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http://dx.doi.org/10.1158/2159-8290.CD-17-1009DOI Listing
http://www.ncbi.nlm.nih.gov/pmc/articles/PMC5809260PMC
February 2018

Assessing the impact of revegetation and weed control on urban sensitive bird species.

Ecol Evol 2017 06 2;7(12):4200-4208. Epub 2017 May 2.

Centre for Biodiversity and Conservation Science School of Biological Sciences The University of Queensland Brisbane Qld Australia.

Nature in cities is concentrated in urban green spaces, which are key areas for urban biodiversity and also important areas to connect people with nature. To conserve urban biodiversity within these natural refugia, habitat restoration such as weed control and revegetation is often implemented. These actions are expected to benefit biodiversity, although species known to be affected by urbanization may not be interacting with restoration in the ways we anticipate. In this study, we use a case study to explore how urban restoration activities impact different bird species. Birds were grouped into urban sensitivity categories and species abundance, and richness was then calculated using a hierarchical species community model for individual species responses, with "urban class" used as the hierarchical parameter. We highlight variable responses of birds to revegetation and weed control based on their level of urban sensitivity. Revegetation of open grassy areas delivers significant bird conservation outcomes, but the effects of weed control are neutral or in some cases negative. Specifically, the species most reliant on remnant vegetation in cities seem to remain stable or decline in abundance in areas with weed control, which we suspect is the result of a simplification of the understorey. The literature reports mixed benefits of weed control between taxa and between locations. We recommend, in our case study site, that weed control be implemented in concert with replanting of native vegetation to provide the understory structure preferred by urban sensitive birds. Understanding the impacts of revegetation and weed control on different bird species is important information for practitioners to make restoration decisions about the allocation of funds for conservation action. This new knowledge can be used both for threatened species and invasive species management.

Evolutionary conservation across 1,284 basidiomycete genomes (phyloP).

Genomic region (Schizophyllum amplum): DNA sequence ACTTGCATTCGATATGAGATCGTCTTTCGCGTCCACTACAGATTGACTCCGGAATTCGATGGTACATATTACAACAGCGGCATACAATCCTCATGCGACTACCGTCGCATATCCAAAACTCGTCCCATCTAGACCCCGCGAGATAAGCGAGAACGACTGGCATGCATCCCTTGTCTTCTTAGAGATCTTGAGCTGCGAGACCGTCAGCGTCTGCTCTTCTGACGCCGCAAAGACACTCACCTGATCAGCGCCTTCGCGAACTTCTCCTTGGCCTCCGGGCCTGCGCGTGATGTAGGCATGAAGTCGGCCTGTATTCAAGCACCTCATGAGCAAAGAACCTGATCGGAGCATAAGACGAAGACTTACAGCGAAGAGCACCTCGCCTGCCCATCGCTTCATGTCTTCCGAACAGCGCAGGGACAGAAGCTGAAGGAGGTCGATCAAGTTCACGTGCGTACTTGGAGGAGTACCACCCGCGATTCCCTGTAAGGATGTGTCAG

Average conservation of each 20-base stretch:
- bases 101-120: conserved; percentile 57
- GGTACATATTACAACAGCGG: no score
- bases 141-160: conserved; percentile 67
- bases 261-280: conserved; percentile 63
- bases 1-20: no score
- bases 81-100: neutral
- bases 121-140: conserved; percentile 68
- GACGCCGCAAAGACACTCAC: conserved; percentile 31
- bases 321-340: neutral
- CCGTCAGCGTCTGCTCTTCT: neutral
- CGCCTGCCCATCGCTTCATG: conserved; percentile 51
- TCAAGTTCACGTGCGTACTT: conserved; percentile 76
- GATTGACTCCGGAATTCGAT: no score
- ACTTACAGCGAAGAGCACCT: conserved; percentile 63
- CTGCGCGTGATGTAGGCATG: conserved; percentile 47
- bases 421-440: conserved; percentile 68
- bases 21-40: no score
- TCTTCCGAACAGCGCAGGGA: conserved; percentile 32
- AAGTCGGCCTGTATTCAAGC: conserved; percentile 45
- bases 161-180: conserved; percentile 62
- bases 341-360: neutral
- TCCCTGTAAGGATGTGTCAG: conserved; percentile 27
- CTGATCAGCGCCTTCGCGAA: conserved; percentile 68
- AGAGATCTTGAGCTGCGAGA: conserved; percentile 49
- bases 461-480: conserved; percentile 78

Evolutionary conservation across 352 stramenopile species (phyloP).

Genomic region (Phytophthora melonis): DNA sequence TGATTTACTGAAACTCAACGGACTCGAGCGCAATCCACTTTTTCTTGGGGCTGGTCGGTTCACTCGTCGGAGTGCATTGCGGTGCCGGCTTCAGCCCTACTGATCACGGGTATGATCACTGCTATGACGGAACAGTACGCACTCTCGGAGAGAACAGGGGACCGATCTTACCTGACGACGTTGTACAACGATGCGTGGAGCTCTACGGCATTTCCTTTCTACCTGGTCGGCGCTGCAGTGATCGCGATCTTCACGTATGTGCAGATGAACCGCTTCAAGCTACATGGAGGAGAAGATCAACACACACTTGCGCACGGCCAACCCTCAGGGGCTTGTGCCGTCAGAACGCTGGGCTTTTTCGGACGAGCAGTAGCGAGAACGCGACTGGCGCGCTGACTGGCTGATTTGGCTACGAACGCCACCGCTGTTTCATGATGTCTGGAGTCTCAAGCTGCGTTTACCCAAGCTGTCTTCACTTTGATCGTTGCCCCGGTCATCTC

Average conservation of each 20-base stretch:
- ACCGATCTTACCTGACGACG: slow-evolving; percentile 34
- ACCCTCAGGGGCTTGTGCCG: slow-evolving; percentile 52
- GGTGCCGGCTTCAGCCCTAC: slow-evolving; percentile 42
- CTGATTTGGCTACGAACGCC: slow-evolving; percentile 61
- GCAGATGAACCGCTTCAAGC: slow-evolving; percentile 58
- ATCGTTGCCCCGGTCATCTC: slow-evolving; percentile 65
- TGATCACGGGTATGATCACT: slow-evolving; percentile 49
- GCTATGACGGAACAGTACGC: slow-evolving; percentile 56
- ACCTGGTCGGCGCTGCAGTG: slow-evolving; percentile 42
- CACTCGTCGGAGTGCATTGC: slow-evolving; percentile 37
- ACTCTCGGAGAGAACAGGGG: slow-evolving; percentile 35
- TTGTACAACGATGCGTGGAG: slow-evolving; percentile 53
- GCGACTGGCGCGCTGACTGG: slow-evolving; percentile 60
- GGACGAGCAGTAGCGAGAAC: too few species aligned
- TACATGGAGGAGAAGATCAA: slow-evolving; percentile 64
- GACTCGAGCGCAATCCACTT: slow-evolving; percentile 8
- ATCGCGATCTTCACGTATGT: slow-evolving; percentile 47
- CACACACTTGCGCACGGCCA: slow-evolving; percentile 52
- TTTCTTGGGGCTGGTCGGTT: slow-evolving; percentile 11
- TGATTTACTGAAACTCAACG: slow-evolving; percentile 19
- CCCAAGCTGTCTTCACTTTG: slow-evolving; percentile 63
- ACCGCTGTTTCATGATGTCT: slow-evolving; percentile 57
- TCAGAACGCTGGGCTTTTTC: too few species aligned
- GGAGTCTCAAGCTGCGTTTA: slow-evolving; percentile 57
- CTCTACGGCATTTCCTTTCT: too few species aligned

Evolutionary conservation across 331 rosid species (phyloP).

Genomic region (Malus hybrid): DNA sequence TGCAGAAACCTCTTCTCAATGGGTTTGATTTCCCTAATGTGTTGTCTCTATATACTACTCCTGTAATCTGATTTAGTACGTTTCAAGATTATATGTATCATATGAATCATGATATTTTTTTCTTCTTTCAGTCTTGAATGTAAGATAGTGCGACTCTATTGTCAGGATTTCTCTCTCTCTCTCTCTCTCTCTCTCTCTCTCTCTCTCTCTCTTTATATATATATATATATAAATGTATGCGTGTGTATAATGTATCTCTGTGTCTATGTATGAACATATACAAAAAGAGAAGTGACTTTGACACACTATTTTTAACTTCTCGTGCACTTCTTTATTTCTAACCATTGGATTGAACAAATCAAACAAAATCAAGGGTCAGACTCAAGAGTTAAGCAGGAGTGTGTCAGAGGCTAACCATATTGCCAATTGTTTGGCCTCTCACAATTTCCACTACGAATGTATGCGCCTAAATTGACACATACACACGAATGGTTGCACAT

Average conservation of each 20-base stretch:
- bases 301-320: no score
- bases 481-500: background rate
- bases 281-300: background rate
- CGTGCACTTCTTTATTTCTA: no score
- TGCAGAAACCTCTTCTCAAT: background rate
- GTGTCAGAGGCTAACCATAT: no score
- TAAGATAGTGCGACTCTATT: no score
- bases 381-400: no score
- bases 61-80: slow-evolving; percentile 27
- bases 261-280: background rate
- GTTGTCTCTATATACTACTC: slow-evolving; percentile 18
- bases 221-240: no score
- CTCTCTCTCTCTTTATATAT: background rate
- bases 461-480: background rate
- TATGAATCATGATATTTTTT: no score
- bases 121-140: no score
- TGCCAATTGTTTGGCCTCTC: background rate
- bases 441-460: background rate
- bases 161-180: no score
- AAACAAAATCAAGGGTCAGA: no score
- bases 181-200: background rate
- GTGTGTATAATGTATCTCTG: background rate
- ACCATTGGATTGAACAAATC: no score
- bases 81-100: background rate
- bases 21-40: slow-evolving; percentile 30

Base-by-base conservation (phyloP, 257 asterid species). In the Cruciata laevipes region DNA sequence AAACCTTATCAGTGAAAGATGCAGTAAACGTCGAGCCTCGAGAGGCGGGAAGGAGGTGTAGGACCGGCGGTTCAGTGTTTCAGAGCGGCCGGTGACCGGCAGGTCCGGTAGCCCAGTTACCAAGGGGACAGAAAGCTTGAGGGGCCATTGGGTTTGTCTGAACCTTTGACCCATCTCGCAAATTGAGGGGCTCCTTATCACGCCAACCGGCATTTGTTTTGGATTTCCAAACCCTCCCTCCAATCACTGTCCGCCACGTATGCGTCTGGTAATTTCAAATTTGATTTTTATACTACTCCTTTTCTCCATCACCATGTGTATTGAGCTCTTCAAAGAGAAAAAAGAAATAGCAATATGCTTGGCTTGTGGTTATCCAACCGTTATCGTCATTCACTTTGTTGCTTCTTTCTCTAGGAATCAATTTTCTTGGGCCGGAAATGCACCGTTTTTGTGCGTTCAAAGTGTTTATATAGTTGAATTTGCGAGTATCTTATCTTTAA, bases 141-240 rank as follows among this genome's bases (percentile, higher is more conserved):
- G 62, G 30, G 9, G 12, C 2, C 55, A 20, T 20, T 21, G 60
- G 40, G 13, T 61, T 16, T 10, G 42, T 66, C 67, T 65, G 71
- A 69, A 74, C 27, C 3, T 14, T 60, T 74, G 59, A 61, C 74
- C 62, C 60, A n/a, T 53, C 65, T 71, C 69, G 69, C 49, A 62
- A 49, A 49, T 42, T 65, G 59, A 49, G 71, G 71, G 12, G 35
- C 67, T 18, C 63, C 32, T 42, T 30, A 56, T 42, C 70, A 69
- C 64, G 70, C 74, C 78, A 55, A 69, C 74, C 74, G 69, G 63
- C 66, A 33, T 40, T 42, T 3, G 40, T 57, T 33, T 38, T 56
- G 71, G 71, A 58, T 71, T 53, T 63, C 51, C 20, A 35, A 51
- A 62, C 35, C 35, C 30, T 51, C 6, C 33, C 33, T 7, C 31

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http://dx.doi.org/10.1002/ece3.2960DOI Listing
http://www.ncbi.nlm.nih.gov/pmc/articles/PMC5478067PMC
June 2017